Travel: Under the Balochistan sun

Travel: Under the Balochistan sun

At Hingol National Park, a 'Princess of Hope,' a sphinx and a quaint Mandir thrive amidst the desolation
Updated 11 Sep, 2015

“What we are going to see is nothing special. It has become a popular spot because a famous Amreekan actress Magelina Bolee thought it resembled a beautiful shezaadi (princess). If I was a famous actress I could have also named something.”

So says the portly, cynical driver who's taking us through Balochistan to visit Hingol National Park. He doesn’t quite resemble a glamorous Hollywood actress, but he's been entertaining company nonetheless.

Like insignificant ants, we tear through Hingol National Park’s coastal highway in search of what is billed as the most sublime of all the natural formations in Balochistan: The Princess of Hope.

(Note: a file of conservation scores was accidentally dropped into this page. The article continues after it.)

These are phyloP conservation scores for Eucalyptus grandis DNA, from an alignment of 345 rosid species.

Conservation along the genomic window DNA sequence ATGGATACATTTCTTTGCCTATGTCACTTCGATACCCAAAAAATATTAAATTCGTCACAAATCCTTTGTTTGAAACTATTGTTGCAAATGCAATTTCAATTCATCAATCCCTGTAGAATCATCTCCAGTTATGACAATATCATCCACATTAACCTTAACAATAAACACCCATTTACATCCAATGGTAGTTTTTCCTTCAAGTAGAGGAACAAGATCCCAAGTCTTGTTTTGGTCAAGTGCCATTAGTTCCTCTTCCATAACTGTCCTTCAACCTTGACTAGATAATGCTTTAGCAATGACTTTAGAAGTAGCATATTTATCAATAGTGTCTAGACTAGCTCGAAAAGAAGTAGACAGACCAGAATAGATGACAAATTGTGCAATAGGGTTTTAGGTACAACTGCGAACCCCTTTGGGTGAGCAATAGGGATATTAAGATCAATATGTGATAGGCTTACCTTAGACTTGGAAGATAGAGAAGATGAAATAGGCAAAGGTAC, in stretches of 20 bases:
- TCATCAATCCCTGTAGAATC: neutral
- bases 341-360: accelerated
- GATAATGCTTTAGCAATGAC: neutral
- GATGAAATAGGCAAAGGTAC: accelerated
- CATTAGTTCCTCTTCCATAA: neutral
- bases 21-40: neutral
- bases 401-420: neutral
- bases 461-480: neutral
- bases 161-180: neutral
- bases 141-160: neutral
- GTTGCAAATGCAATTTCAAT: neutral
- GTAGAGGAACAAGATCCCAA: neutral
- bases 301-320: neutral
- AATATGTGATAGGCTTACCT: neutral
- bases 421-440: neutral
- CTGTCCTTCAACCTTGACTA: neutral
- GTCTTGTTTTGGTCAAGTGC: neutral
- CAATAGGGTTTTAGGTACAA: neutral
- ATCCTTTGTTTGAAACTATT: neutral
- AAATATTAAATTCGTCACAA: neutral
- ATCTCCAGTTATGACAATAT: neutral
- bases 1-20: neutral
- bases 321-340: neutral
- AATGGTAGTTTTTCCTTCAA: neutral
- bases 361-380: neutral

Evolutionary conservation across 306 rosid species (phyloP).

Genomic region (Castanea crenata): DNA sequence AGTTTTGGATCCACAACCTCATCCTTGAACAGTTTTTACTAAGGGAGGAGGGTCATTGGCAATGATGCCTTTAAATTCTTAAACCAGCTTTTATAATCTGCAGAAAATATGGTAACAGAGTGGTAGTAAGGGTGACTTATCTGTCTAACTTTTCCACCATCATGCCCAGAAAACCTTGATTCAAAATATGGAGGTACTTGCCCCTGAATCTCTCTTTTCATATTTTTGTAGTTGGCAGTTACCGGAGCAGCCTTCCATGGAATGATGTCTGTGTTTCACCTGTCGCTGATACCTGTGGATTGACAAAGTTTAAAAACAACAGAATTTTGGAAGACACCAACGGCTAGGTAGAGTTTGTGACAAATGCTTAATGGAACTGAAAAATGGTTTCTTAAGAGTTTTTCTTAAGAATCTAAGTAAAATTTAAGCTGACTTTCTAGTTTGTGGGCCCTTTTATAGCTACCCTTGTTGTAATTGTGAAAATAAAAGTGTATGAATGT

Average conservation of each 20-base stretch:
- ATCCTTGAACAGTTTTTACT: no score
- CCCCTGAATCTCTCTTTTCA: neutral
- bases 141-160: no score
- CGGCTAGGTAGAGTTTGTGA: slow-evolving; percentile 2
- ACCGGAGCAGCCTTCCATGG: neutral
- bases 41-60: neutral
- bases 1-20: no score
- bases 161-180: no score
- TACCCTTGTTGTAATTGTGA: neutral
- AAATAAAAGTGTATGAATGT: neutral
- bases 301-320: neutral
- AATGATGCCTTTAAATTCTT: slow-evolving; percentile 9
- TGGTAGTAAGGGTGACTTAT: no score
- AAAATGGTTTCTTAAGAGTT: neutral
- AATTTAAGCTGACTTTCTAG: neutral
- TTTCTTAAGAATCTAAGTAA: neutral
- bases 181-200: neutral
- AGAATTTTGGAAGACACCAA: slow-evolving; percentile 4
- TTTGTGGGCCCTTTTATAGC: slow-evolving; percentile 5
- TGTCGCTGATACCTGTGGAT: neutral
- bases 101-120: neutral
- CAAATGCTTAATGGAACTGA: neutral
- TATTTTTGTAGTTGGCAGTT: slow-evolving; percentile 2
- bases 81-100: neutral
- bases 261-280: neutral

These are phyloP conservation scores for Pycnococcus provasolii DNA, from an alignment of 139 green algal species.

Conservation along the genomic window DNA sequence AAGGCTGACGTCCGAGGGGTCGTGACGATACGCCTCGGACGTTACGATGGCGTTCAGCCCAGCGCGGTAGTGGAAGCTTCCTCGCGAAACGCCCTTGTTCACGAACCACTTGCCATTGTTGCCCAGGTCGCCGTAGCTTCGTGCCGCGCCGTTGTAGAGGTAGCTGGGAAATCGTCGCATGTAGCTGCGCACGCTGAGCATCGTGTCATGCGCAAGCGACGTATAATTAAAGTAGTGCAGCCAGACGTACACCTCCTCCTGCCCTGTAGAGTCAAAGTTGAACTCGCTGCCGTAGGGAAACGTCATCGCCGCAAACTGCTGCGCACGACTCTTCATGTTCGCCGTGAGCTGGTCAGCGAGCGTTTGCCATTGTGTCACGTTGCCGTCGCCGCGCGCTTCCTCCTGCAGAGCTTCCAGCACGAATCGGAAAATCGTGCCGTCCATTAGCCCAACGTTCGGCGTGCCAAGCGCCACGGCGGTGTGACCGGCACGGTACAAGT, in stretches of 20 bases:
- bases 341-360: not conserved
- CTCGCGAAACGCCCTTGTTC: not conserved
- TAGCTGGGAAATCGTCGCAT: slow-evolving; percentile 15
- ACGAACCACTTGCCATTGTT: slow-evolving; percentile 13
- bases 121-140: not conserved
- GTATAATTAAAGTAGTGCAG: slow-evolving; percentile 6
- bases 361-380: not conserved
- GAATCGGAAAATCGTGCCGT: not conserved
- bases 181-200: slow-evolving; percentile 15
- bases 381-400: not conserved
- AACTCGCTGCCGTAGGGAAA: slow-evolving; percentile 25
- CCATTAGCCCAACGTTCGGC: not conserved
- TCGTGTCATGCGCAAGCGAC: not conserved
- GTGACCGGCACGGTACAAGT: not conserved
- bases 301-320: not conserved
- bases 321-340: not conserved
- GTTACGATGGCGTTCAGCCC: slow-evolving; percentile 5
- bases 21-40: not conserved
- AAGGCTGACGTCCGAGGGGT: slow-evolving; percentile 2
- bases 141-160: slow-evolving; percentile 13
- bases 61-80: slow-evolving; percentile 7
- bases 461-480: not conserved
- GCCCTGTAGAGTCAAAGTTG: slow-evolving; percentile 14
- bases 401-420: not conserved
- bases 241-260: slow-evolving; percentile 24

As the driver, clearly not versed in the art of enchanting tourists, does his best to dampen our hopes for the princess, I gaze at the unfamiliar sites we're passing through.

Thinking back to the terrain we covered already, I have a funny feeling this trip into the heart of Balochistan is going to be something special...

Alone in the vastness

Under the gentle kiss of the warm afternoon sun in the middle of Balochistan’s bipolar winter, a few goats energetically bustle across the rocky terrain in search of water, yellowing vegetation, or whatever it is that gets goats frolicking.